A UN secretary general plays three key roles: to be a conciliatory diplomat, a speaker and a manager. Ban's English is difficult to understand, and he speaks softly and carefully in a constant singsong of consternation. This was known about him before, but the fact that he is a poor leader also diminishes the UN's worth and aura.
"We never know what he wants," says a European ambassador. "All he does is nod, and he never explains his position," says a confidante. It is said that his UN is weak and unimaginative, and that it is far too close to the Americans, as it has been in the past.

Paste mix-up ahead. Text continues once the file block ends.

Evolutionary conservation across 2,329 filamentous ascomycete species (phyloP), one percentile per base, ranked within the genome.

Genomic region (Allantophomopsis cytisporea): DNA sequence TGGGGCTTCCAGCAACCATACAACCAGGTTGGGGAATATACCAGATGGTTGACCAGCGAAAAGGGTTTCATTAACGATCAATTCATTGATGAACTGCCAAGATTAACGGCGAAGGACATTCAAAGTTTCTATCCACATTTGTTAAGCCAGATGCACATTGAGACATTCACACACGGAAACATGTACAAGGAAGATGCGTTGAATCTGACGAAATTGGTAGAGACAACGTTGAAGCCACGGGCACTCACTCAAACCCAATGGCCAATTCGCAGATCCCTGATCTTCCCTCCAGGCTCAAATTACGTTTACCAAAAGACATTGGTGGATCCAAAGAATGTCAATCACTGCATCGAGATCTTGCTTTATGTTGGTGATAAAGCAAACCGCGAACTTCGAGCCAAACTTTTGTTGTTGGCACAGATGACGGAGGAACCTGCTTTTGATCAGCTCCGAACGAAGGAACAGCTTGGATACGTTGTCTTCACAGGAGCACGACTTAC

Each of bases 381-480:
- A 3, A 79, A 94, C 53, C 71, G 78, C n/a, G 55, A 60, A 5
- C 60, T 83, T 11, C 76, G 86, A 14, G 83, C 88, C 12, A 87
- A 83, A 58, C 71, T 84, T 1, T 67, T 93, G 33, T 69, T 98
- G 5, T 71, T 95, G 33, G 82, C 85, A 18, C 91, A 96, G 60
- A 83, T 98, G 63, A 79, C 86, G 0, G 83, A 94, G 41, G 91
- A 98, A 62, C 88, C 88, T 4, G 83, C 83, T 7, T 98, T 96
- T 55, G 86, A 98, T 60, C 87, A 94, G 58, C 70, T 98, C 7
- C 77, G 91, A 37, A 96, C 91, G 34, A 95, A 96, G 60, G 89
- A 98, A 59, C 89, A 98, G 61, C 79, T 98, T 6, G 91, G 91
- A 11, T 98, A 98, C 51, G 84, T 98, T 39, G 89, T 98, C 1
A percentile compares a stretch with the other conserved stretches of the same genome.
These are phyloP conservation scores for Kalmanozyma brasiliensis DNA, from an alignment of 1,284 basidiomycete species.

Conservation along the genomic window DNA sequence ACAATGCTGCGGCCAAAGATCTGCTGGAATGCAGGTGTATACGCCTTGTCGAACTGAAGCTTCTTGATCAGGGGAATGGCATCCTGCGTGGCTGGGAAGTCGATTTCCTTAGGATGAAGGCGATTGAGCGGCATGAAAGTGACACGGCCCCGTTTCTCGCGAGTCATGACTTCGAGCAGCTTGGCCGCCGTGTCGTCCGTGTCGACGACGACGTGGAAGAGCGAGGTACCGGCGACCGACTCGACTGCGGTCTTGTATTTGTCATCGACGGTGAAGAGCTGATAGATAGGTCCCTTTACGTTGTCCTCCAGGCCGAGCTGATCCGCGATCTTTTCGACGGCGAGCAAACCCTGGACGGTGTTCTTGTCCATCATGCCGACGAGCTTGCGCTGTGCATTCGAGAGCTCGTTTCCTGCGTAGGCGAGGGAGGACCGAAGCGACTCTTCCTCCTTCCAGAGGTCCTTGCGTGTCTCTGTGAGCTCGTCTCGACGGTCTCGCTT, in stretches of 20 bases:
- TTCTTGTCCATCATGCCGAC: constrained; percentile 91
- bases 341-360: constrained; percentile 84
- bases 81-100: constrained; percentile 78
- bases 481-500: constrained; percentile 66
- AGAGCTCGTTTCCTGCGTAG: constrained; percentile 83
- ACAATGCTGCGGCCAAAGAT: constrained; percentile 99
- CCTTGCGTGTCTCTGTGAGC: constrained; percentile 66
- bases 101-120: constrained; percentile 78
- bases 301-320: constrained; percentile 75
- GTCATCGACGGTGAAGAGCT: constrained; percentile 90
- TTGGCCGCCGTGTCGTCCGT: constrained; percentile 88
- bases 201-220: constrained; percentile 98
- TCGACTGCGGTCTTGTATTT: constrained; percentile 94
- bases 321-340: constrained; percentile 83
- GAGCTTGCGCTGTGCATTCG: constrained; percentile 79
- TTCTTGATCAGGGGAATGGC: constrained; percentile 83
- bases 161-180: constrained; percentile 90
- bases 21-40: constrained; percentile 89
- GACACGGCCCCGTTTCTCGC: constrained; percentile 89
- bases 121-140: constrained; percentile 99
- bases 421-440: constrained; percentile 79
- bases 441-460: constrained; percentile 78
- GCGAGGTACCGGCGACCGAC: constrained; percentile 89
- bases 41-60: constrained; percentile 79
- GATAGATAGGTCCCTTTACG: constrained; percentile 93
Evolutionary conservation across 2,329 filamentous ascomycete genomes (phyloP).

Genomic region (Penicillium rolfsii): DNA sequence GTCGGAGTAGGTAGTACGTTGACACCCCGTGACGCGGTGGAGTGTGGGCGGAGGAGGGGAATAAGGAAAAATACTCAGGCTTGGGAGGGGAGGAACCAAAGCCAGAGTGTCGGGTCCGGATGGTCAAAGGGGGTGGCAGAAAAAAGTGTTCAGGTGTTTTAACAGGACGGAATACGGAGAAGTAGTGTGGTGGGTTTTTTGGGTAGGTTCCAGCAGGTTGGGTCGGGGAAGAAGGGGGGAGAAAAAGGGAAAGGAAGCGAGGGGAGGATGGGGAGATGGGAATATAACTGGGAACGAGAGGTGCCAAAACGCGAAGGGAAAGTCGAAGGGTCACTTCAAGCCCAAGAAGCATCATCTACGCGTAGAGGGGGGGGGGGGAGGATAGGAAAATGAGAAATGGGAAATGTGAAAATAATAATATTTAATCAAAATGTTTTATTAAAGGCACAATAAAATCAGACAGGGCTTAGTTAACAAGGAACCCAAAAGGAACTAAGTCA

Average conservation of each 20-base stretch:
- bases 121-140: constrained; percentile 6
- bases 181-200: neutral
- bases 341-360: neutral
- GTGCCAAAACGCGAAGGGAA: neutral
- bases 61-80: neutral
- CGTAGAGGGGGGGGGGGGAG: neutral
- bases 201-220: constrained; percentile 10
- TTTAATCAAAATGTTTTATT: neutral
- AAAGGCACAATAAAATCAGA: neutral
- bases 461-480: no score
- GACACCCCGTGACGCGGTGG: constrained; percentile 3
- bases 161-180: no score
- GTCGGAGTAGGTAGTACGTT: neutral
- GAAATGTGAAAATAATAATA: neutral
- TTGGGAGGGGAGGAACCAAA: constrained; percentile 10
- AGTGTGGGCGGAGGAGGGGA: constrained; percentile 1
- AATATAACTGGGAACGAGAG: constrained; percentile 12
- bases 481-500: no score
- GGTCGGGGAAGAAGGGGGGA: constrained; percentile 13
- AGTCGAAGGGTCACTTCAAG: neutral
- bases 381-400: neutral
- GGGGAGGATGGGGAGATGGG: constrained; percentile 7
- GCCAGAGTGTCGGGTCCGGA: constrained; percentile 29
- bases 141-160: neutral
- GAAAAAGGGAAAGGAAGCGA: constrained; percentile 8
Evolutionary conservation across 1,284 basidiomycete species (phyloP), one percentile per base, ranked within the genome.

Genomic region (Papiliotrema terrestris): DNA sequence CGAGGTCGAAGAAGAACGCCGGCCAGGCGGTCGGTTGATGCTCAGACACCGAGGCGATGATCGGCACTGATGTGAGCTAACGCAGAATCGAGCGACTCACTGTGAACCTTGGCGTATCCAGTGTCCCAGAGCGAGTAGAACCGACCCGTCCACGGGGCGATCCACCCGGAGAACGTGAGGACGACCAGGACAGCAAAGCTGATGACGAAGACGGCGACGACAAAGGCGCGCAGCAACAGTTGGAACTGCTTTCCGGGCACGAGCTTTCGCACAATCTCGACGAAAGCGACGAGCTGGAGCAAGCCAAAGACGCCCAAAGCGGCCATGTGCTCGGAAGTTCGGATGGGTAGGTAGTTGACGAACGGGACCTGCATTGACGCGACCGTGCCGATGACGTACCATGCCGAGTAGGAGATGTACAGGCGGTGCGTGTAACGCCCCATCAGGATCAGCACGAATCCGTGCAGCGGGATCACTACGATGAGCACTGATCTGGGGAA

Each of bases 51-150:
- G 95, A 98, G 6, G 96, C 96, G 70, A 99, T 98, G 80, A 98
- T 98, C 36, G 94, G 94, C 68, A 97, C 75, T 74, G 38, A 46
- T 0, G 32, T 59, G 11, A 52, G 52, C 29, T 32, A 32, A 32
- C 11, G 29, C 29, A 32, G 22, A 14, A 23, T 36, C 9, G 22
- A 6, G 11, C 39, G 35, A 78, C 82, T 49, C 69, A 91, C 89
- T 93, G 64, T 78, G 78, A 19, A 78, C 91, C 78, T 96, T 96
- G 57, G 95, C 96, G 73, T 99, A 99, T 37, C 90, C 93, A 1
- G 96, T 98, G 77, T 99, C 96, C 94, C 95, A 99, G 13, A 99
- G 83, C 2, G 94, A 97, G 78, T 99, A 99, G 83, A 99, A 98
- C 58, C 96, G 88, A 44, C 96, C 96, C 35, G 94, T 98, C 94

Ban travels a lot, spending more than a third of his time on the road. One-on-one conversations are his specialty, and at some point at every summit meeting, there is a moment when he asks all staff to leave the room, allowing him to spend half an hour with the world's presidents and dictators. "Personal relationships are always helpful," says Ban.
Granted, he has achieved a few things. As a result of his efforts, African Union peacekeepers were allowed into the Sudanese war zone, former US President Bill Clinton was named special envoy for Haiti, and the generals who control Burma allowed foreign aid workers into the country after Typhoon Nargis.
But is this enough?